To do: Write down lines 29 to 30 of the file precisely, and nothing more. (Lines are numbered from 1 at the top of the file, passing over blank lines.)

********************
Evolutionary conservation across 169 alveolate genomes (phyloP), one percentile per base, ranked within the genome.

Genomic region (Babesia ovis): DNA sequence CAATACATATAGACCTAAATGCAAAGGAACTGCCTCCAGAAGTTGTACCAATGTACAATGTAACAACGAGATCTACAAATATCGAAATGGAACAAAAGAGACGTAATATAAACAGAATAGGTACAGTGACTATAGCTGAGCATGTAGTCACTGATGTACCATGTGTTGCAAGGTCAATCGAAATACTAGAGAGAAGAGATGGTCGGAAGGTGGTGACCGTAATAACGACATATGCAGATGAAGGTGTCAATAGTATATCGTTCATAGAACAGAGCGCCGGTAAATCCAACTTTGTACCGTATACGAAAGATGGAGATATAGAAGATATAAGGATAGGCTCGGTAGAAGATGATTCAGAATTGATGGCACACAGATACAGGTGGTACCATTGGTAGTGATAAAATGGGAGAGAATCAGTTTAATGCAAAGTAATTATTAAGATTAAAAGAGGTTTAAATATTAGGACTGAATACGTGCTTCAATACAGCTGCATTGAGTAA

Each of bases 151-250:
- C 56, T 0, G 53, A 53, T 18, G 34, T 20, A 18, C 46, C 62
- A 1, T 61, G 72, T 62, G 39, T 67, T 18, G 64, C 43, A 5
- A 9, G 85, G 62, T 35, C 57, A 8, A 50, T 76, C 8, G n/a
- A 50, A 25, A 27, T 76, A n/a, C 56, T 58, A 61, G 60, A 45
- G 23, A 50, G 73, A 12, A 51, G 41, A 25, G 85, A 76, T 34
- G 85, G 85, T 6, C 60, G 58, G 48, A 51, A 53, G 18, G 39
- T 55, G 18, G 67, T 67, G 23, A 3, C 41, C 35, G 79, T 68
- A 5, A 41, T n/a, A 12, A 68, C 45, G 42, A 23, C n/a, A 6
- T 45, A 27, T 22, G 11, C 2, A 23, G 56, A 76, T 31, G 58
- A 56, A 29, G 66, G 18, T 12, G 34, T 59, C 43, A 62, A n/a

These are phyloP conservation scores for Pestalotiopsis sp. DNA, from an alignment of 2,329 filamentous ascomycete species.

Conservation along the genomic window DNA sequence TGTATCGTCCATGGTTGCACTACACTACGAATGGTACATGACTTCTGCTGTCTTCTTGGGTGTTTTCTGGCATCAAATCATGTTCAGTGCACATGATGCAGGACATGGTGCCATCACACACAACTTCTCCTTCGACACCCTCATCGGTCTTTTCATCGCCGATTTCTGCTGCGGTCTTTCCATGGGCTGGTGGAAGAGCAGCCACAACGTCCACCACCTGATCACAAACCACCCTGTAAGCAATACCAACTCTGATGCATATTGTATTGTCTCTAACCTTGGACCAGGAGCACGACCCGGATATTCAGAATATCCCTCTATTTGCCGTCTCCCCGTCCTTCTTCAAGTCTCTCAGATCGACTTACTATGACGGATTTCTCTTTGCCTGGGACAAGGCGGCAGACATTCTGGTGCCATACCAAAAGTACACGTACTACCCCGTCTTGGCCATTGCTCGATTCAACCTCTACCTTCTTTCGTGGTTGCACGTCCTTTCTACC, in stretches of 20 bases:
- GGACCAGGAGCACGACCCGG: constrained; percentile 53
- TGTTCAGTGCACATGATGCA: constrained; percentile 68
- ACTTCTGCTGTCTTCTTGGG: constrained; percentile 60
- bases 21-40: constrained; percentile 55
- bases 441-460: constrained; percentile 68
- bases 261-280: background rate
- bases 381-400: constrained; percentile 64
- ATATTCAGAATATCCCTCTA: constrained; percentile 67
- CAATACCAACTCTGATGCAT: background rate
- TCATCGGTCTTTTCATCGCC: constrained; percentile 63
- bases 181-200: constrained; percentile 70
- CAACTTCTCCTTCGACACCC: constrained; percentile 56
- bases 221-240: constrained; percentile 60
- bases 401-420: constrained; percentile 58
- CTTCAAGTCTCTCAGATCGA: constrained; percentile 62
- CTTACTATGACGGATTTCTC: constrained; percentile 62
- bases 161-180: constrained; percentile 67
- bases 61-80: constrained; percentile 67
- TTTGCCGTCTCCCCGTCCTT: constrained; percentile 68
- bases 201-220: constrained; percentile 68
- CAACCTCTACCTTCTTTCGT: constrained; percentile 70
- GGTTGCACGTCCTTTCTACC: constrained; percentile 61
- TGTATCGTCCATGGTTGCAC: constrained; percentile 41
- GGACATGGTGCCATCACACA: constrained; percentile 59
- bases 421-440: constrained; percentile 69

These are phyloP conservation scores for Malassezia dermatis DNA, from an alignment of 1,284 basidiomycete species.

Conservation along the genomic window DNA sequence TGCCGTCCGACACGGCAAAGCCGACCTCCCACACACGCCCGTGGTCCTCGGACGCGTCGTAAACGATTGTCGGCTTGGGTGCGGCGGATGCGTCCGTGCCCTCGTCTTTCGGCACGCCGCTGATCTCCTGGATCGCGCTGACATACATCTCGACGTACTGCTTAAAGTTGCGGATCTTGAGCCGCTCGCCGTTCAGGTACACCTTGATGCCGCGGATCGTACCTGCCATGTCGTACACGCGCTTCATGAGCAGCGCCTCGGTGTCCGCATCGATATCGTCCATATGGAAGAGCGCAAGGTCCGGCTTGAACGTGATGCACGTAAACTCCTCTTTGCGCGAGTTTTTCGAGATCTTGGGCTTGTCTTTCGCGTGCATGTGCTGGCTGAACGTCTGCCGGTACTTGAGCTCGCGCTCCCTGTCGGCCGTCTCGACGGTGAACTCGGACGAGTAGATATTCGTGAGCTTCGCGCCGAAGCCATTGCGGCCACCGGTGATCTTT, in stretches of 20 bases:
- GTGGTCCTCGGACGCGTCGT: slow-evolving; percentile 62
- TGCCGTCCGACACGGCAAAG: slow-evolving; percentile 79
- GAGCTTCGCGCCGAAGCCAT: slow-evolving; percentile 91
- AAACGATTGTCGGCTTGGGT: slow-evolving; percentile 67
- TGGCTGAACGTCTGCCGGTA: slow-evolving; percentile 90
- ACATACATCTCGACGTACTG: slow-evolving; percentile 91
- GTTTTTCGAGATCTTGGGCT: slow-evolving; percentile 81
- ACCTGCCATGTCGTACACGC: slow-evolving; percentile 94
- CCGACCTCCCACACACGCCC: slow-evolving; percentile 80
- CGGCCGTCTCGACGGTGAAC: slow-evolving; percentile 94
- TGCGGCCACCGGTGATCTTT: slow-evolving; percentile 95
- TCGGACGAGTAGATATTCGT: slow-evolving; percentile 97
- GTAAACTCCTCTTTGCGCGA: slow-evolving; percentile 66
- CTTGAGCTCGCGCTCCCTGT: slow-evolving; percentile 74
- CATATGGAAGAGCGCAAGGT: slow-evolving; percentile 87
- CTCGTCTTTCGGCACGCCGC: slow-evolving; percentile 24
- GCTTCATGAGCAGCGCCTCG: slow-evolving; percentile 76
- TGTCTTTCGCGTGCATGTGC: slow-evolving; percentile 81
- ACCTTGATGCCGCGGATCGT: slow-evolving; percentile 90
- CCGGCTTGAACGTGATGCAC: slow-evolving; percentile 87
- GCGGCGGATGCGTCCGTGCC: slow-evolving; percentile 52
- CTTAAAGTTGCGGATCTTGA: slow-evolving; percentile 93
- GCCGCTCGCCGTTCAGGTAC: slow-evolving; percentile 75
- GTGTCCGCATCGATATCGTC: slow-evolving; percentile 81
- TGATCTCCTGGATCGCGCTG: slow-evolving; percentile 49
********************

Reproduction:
- bases 401-420: constrained; percentile 58
- CTTCAAGTCTCTCAGATCGA: constrained; percentile 62